Kansas basketball coach Bill Self and his assistants remain in the hunt for a high school player who can help the Jayhawks in the upcoming 2016-17 season. In the meantime, it seems increasingly likely they will also add a transfer with college experience.
Reports surfaced in early April of KU’s interest in Kory Holden, formerly of Delaware. News on the transfer front heated up Monday, though, with the names of San Francisco’s Devin Watson and Duke’s Derryck Thornton being linked with Kansas, as well.
All three play point guard, and if any were to join KU it would mean sitting out a season. It seems as though Self wants to bring in an experienced ball handler to share the backcourt with Devonté Graham in 2017-18, after Frank Mason III completes his senior season with the Jayhawks.
Here’s a look at what each potential transfer could bring to KU.
Kory Holden | 6-2, 180
In two seasons at Delaware, Kory Holden didn’t experience much team success. The Fightin’ Blue Hens went 10-20 in his freshman year, and finished 7-23 in 2015-16.
However, Holden, rated a three-star point guard out of high school, proved to be one of the program’s few bright spots. While Holden distributed the ball well, dishing 4.6 assists a game in 59 appearances (55 starts), he also increased his scoring average from 12.4 points in Year One to 17.7 points as a sophomore.
Holden shot 38.8% from 3-point range in his final year at Delaware, connecting on 69 long-range bombs.
Against some of the stiffest competition the Hens faced this past season, Holden more than held his own. The lead guard scored 35 points and shot 6-for-13 from deep in a loss at Boston College. In his very next game, Holden put up 23 points, going 6-for-10 from 3-point distance, in a road loss to eventual national champion Villanova.
Devin Watson | 6-1, 165
A significant jump in minutes also meant a massive leap in production for second-year San Francisco guard Devin Watson, who will be moving on from the Dons.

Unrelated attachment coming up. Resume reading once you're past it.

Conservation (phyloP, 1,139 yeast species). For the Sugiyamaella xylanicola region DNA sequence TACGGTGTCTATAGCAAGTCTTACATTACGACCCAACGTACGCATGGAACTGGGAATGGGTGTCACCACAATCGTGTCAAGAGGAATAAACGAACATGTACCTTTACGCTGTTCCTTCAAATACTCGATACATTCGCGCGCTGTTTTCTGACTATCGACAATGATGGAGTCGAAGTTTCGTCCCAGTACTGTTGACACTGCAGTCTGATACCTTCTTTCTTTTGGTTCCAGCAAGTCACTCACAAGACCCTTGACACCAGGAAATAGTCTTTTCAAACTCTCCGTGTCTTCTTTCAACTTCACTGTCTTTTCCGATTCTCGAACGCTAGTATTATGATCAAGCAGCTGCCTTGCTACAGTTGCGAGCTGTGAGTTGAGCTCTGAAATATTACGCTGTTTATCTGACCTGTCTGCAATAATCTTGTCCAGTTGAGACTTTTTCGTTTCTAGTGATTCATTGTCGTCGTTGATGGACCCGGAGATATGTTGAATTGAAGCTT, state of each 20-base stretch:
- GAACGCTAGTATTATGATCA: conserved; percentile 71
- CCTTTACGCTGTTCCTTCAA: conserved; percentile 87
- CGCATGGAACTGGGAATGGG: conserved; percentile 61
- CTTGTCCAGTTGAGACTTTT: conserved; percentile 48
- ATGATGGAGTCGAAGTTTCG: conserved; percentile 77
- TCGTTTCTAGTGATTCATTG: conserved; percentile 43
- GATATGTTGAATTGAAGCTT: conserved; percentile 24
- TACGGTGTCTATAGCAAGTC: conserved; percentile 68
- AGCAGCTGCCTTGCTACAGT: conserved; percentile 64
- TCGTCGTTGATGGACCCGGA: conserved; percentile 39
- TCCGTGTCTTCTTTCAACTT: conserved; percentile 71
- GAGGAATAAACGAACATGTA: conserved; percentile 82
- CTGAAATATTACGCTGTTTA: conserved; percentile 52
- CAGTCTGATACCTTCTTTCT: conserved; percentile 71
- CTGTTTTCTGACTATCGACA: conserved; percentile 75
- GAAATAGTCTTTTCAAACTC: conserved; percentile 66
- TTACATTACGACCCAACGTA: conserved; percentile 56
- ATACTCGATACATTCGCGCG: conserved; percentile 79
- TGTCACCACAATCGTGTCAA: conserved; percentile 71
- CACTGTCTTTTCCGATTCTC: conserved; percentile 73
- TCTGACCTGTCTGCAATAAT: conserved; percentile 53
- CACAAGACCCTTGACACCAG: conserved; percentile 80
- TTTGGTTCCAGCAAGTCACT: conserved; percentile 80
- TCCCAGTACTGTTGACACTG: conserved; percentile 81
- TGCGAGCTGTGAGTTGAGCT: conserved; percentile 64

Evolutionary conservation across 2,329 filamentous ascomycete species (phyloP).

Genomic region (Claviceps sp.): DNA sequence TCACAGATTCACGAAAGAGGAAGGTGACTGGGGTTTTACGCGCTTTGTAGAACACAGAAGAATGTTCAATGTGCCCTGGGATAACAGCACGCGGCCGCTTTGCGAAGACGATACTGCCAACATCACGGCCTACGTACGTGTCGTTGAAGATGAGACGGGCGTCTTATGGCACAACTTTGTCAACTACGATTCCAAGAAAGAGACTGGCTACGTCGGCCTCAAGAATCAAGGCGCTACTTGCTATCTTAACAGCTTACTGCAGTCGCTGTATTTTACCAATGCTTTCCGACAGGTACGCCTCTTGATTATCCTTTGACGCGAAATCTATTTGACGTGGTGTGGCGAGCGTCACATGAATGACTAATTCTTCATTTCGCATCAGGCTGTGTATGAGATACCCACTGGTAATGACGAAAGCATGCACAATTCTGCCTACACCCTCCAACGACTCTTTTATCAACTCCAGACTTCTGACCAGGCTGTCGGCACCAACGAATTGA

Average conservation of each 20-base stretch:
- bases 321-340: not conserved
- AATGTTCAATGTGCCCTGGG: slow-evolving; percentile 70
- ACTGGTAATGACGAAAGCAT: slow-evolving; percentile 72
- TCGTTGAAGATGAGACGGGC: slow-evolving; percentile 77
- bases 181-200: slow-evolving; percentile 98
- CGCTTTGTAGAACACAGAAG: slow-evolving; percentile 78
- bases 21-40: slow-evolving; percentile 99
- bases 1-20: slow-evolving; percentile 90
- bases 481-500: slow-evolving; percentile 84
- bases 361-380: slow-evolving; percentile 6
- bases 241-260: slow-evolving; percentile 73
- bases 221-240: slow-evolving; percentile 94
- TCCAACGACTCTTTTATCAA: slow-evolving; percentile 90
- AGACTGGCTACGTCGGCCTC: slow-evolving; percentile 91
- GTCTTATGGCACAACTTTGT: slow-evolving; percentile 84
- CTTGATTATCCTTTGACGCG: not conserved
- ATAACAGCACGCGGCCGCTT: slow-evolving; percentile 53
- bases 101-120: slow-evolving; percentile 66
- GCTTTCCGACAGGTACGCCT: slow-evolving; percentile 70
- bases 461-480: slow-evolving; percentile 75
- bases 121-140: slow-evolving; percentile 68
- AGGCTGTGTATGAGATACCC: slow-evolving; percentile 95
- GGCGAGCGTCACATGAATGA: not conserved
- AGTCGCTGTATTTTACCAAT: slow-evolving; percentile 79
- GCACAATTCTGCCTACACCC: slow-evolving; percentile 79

Watson, playing for former Kansas guard and since-fired coach Rex Walters at USF, became a workhorse for the West Coast Conference program as a sophomore. Playing 34.7 minutes a game, the small guard passed out 4.9 assists a game while also scoring 20.3 an outing.
Not quite as good a shooter as Holden, Watson (also rated as a three-star point guard in the Class of 2014) connected on 65 of his 186 3-pointers for San Francisco this past season (34.9%).
Watson tied his career high with 33 points in what turned out to be his USF finale, a WCC Tournament loss to Pepperdine, a game in which he went 4-for-7 from 3-point land.
His other 33-point outing came in January, when Watson also distributed 7 assists and shot 5-for-12 from downtown in a loss to Gonzaga.
Derryck Thornton | 6-2, 175
After playing 36 games for Duke as a freshman, Derryck Thornton might be on the move from one college basketball blue blood program to another.
Thornton’s numbers — 7.1 points, 2.5 assists, 27 of 82 on 3-pointers in 26.0 minutes (20 starts) — might not be as eye-popping as those of Watson and Holden, but Delaware and San Francisco certainly don’t have the type of talented teammates Thornton had at Duke.
What’s more, Thornton was much more highly regarded coming out of high school, with a five-star rating and offers from the likes of Duke, Arizona and UCLA.
The Blue Devils, who finished 25-11 and lost in the Sweet 16, were 15-5 with Thornton in the starting lineup.
His most productive games, however, came against inferior competition. Thornton only turned out one double-digit scoring performance in the final three months of the season — 15 points, 4 rebounds, 3 assists at Georgia Tech.
During Thornton’s brief stay in Durham, N.C., his best showings came in the non-conference, with a career-high 19 points against VCU, and 18 points against Long Beach State on 8-for-12 shooting (2-for-3 from 3-point range).